It was quickly apparent after Littlegirl was born that there was nothing visibly wrong with her, and no clear cause for her death.
We had both felt her kicking away before we went to bed on the night she passed away. My wife had even had a scan only that day which showed everything to be perfectly fine.
The upshot of all this was that an autopsy seemed like something we should do. While it was distressing to think of our little girl being handled and examined by strangers, we needed to know – or at least try and know – what might have caused her to slip away so suddenly.
Because she was born on a Friday there was a question mark over how soon the autopsy would be done, given that autopsies are only conducted during the week and the numbers of folks needing attention builds up over weekend. In this regard we were lucky as a string of phone calls went from a friend of a friend in Ireland, to another friend in Sydney Australia, who is the daughter of the doctor in charge of autopsies here in Dublin. In short, we were told that he would look after her personally.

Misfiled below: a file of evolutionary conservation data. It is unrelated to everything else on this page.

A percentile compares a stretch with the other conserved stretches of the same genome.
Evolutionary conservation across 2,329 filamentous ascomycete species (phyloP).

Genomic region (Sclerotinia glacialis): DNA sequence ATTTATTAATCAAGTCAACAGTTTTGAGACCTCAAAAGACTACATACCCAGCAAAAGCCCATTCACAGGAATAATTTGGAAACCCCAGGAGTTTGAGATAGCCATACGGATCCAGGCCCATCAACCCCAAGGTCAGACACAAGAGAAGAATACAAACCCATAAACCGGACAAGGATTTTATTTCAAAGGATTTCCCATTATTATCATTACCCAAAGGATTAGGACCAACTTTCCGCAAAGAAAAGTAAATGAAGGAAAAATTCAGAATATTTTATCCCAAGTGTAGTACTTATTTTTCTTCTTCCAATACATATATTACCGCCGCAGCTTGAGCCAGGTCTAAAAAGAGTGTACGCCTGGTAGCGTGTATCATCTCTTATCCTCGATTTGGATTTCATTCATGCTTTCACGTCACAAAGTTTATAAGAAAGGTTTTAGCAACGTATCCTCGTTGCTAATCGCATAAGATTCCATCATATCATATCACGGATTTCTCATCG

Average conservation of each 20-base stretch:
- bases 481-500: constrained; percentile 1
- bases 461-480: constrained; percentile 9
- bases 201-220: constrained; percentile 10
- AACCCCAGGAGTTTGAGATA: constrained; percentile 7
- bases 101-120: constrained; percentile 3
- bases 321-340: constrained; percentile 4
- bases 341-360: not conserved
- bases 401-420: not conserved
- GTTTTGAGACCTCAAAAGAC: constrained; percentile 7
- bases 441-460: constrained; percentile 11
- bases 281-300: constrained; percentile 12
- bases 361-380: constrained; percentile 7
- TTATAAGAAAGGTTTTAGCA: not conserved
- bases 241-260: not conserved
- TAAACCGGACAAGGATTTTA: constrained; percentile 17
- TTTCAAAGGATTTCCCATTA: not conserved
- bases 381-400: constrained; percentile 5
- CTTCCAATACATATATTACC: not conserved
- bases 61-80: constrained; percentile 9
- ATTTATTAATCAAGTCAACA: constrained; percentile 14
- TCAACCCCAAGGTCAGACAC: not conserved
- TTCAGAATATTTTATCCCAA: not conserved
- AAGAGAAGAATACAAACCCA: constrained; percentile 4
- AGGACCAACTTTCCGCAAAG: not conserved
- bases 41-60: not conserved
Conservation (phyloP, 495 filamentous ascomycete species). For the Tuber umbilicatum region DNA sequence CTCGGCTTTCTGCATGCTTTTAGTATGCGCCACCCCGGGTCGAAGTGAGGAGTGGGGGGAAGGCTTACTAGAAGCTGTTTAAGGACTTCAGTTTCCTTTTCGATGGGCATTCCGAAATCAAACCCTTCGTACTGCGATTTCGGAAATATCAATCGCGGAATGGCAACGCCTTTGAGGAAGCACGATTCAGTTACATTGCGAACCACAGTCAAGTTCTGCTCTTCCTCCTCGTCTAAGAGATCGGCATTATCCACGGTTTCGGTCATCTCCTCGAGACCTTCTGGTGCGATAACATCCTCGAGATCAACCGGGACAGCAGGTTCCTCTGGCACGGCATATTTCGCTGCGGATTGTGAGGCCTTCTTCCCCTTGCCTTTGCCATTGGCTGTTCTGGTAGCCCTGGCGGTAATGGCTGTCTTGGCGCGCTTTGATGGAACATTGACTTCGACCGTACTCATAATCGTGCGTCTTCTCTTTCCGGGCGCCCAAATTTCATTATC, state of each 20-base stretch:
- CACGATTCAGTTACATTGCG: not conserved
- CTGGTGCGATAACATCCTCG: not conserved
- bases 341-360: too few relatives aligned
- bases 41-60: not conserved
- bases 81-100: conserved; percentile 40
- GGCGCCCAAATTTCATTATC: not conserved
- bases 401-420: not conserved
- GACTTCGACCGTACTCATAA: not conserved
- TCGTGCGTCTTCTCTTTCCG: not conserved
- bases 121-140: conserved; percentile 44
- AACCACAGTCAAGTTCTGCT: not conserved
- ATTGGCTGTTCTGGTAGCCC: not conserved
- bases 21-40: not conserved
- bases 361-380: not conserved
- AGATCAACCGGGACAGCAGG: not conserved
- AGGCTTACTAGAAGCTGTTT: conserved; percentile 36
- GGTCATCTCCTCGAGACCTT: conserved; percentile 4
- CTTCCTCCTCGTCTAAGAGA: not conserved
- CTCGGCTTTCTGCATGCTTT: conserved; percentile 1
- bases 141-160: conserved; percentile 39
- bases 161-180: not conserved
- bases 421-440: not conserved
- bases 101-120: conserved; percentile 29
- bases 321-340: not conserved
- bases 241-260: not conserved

After signing a couple of consent forms, preparations were made to have her taken away to another hospital, I think on the Monday afternoon, to be returned after a day or so.
We didn’t know what we wanted to hear from the postmortem. Did we want to hear that there was a problem, and it was identified, and maybe would happen again…or that the cause was unresolved and what happened to Littlegirl was just one of those things…I don’t know. The former is a scary prospect that may open a whole new vista of future troubles, while the latter leaves everything up in the air.
Ultimately, just like with the funeral and many other choices that get made under these difficult circumstances, all you can do is try to make the best decision at the time. For us the postmortem was the right thing to do, I’m sure some parents would feel differently. I guess we just have to go easy on ourselves and try not to have any regrets later on.
Lord knows you’re not in your right mind at the time.